* 3rd-quarter operating earnings $1.53/share vs est. $1.39
* Catastrophe losses fall 37 percent to $128 million
By Aman Shah
Oct 30 Allstate Corp, the largest
publicly traded home and auto insurer in the United States,
reported a higher-than-expected quarterly operating profit as
fewer natural disasters helped it earn more premiums.
The company, which has been aggressively raising rates in
its homeowners businesses to offset higher catastrophe losses
and low interest rates on its investments, said on Wednesday it
did not see the need for dramatic rate hikes.
"We don't have a lot of need to raise our prices
dramatically from here, assuming the weather remains the same,"
Chief Executive Thomas Wilson told Reuters.
Losses from natural disasters such as tornados, hurricanes
and floods fell 37 percent to $128 million in the third quarter.
Insurers find it difficult to forecast these losses due to their
Wilson said that the company had raised premium rates at an
average of about 4.5 percent over the last four months in the
homeowners business, lower than levels in the past few years.
The company was also able to write more premiums in its auto
insurance division, in which it faces increasing competition.
Allstate brand standard auto policies in force rose over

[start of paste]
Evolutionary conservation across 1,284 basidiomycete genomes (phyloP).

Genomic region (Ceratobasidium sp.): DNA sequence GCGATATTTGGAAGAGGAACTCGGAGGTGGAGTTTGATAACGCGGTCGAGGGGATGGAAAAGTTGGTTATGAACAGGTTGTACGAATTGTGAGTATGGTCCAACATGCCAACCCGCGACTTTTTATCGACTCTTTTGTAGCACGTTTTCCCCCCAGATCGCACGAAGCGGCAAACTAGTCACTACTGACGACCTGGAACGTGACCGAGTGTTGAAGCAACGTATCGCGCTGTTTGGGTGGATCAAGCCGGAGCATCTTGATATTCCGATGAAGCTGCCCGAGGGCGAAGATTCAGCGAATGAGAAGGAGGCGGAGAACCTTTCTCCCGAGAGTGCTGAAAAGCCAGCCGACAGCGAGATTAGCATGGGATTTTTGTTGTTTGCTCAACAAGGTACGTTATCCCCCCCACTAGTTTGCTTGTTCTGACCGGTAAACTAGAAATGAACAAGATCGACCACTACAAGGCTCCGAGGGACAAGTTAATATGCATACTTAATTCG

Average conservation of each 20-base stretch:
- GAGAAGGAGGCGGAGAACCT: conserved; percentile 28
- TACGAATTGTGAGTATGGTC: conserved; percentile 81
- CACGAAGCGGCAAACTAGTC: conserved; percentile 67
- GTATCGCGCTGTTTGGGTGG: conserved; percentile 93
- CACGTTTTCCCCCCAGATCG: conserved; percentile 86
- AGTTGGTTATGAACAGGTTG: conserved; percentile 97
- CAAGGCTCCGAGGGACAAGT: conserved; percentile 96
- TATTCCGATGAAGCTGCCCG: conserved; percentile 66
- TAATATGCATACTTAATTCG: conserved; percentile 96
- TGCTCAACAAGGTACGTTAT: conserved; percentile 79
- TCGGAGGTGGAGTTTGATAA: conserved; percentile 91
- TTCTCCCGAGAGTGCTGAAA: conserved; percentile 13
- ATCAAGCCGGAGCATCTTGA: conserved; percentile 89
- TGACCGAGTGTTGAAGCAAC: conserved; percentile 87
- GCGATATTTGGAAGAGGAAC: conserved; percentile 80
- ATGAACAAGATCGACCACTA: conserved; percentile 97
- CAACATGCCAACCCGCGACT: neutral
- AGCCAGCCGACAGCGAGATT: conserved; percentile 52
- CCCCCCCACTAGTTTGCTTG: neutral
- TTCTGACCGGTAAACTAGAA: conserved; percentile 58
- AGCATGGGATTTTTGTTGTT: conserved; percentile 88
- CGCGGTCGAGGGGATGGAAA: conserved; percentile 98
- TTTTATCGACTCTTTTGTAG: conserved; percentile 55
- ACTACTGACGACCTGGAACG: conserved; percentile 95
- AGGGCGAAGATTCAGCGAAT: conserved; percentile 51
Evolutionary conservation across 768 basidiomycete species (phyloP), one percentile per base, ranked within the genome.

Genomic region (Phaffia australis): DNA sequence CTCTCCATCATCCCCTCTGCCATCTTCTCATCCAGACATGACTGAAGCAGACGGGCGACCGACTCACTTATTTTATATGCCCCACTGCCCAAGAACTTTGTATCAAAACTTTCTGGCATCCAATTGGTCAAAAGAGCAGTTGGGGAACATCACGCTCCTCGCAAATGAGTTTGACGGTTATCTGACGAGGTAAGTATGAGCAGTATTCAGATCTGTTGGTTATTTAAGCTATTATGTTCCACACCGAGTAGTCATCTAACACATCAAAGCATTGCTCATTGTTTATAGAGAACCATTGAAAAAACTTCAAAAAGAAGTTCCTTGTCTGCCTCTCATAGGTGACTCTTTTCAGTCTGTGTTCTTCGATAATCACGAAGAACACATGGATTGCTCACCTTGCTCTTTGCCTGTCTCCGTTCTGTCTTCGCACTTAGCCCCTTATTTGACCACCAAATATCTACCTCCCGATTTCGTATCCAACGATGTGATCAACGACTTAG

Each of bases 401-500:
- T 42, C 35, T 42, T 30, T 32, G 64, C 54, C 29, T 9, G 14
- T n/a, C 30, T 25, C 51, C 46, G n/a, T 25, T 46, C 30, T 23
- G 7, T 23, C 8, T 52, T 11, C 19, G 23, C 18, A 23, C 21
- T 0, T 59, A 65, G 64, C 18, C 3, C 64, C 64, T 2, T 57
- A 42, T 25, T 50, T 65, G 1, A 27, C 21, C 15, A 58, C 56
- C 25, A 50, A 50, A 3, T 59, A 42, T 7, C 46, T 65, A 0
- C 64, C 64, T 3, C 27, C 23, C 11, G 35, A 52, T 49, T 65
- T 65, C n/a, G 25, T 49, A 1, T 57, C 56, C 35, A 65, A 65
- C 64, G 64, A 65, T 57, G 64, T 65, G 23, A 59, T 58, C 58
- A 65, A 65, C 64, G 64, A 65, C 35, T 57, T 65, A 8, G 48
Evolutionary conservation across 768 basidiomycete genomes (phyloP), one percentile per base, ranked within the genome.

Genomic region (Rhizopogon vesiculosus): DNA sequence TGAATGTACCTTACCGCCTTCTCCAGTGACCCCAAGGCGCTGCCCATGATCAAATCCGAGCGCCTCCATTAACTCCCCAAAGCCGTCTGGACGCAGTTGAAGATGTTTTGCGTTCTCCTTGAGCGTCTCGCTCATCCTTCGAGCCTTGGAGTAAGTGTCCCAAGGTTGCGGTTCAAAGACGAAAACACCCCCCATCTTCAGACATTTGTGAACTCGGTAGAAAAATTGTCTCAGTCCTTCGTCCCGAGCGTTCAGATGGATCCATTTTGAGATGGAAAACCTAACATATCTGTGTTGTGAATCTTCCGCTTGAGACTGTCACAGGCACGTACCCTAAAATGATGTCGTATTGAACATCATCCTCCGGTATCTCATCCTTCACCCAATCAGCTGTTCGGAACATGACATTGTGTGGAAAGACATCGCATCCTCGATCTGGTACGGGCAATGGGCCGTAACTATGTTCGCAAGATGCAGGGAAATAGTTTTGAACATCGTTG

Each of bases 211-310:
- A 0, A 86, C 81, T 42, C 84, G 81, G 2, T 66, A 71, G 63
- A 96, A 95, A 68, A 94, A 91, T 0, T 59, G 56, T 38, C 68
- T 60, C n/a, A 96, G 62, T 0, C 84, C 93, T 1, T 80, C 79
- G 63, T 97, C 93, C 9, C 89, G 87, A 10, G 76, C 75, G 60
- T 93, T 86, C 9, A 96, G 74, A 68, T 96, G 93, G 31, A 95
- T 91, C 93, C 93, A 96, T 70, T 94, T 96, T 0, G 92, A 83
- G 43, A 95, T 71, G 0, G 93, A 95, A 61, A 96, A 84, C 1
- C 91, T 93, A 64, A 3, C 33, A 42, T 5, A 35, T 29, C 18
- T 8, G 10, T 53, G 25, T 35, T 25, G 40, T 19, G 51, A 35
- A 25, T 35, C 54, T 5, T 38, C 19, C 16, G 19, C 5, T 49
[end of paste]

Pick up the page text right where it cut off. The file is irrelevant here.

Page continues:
both the prior year quarter and the last quarter, the company
said in an earnings presentation.
"Investors will appreciate the continued sequential
improvement in Allstate brand policies in force," Macquarie
Equities Research analyst Amit Kumar said in an email.
Wilson said he expected price increases in the auto
insurance division to be 'relatively benign' as declining
frequency in claims linked to safer cars and drivers would not
pressure the prices to go higher.
OPERATING PROFIT BEATS
Allstate's net income fell 57 percent to $310 million, or 66
cents per share, in the third quarter as it took an estimated
$475 million after-tax loss on the sale of Lincoln Benefit Life
The company said in July it would sell the business to
Resolution Life Holdings for $600 million.
Allstate will be able to free up about $1 billion in capital
after the sale, which is expected to close around the end of
this year or in the beginning of next year, CEO Wilson said.
On an operating basis, Allstate reported earnings of $1.53
cents per share, easily surpassing the average analyst estimate
of $1.39 per share, according to Thomson Reuters I/B/E/S.
Total property-liability insurance premiums rose 4 percent
to $6.97 billion.
The Allstate brand homeowners business recorded a combined
ratio of 65.3, a 7.6 point improvement, boosted by rate
increases and a decline in disasters.
An insurer's combined ratio is the percentage of premium
revenue the company has to pay out in claims. A ratio of under
100 indicates an underwriting profit.
The company's shares, which have gained about a third of
their value this year, closed at $52.96 on the New York Stock
Exchange on Wednesday.